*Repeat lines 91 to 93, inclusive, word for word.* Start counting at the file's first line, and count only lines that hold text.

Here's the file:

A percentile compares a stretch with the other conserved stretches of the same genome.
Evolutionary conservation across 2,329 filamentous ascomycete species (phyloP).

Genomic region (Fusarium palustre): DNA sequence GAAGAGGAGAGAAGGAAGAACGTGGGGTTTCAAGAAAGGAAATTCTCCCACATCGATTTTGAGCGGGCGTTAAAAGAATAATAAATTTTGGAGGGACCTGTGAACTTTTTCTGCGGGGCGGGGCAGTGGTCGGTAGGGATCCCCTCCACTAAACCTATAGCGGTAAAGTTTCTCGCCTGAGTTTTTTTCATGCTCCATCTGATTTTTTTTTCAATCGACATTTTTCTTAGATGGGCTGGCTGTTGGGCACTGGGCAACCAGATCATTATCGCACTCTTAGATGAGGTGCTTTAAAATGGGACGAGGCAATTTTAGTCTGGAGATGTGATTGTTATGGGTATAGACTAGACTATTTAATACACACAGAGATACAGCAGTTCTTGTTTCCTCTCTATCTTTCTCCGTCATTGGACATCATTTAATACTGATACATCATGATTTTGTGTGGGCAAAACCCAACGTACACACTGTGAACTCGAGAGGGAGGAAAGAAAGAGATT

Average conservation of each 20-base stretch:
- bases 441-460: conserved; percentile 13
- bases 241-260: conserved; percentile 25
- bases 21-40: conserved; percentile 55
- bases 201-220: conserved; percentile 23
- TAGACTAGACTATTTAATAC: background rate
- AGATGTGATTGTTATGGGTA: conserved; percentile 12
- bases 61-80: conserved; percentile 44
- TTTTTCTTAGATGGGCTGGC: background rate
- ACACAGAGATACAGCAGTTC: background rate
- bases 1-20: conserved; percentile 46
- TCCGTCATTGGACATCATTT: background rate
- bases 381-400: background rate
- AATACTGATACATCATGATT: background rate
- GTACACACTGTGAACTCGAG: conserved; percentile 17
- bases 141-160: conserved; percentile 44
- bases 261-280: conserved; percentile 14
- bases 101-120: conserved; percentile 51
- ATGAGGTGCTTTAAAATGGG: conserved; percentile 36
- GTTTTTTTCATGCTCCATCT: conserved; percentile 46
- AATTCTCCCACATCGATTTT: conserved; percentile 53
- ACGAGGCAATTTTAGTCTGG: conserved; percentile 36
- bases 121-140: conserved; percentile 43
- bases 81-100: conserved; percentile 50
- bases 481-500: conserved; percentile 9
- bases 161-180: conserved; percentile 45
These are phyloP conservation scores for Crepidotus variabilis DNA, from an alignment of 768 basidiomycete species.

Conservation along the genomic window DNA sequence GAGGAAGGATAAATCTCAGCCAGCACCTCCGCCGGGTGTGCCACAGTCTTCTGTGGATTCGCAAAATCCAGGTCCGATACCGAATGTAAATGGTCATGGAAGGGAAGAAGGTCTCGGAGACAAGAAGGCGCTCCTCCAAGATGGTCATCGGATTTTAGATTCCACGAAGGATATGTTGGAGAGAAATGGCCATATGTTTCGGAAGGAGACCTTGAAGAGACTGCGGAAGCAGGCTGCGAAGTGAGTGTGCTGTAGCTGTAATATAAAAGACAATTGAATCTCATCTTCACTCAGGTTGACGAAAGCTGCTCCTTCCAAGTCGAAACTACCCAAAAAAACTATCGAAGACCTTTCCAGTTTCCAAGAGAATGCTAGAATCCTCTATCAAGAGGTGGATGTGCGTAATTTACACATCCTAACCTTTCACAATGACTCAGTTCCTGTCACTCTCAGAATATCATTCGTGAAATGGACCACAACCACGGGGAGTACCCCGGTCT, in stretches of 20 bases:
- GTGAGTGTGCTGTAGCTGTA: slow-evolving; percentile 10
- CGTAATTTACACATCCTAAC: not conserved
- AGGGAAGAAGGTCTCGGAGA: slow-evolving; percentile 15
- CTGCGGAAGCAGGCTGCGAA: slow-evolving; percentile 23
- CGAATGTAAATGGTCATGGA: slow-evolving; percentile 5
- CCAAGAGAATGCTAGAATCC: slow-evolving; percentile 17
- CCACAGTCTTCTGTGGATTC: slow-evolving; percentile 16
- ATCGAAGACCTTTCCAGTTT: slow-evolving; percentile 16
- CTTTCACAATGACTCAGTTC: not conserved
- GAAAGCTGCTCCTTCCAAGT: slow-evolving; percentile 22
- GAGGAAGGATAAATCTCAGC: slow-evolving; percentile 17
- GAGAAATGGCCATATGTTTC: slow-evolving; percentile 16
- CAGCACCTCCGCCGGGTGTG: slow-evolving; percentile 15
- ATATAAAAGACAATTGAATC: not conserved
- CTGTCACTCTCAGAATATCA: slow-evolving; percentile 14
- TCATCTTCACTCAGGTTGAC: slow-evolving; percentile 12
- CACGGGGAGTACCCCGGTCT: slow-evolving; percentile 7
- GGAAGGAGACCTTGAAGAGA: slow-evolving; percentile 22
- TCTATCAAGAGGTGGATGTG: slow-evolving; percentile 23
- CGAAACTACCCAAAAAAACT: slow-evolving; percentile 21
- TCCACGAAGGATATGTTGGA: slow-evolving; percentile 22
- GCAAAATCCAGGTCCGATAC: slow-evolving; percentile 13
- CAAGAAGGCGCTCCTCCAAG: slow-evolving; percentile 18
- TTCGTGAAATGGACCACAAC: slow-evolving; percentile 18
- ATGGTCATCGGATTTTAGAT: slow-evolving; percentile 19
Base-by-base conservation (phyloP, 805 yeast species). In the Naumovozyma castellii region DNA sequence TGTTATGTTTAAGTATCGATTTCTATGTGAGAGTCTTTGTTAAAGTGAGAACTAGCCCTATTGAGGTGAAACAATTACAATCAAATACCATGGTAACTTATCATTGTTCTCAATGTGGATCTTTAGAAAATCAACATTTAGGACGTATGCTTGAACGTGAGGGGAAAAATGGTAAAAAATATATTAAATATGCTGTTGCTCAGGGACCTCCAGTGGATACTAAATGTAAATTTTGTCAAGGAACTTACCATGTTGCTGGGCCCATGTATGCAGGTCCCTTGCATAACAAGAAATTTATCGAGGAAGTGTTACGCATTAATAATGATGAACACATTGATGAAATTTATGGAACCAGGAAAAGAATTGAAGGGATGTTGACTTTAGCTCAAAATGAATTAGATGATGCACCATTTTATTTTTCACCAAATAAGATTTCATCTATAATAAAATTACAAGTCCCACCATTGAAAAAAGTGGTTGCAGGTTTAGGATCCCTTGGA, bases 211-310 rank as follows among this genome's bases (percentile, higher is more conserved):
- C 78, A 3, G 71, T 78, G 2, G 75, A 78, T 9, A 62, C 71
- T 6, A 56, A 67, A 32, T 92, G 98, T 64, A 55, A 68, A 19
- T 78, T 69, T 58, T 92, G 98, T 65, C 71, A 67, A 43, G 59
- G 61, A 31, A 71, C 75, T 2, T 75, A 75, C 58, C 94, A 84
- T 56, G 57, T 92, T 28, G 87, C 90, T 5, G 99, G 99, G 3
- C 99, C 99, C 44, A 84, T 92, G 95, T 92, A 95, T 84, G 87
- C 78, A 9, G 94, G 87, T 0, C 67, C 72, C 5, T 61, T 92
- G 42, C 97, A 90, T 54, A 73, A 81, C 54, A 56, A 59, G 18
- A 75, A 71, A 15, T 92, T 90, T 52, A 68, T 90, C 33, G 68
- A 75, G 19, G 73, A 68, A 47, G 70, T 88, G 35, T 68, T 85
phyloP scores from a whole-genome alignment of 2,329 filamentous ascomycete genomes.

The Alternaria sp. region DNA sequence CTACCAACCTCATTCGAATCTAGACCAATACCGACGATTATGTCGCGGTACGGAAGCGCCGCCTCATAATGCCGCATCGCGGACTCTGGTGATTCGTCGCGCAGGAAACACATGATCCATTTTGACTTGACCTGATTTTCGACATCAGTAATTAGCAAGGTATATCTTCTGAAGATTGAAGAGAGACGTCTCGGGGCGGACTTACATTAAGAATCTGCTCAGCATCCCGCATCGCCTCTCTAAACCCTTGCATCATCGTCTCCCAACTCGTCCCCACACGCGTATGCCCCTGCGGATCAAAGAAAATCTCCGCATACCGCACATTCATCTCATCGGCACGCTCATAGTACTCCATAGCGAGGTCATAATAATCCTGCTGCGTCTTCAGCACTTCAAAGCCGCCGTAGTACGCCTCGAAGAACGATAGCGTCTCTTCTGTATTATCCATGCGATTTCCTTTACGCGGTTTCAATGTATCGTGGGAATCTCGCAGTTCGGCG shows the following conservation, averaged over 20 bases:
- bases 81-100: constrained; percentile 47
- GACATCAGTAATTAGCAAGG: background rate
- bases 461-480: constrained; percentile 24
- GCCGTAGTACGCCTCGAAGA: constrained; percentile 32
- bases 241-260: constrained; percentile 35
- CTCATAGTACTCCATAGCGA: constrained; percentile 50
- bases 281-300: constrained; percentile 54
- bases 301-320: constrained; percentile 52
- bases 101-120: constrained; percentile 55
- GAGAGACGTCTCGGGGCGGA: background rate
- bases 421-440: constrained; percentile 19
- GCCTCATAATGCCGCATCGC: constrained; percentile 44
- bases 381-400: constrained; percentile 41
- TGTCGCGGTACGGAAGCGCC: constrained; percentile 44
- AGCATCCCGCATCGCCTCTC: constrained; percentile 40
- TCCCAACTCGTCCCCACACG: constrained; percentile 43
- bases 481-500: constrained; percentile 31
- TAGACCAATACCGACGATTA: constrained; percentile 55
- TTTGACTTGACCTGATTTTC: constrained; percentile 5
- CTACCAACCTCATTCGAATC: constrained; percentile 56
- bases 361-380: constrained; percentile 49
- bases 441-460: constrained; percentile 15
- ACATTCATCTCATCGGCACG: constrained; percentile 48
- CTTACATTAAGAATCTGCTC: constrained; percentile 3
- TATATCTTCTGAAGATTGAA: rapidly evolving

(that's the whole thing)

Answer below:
- bases 441-460: constrained; percentile 15
- ACATTCATCTCATCGGCACG: constrained; percentile 48
- CTTACATTAAGAATCTGCTC: constrained; percentile 3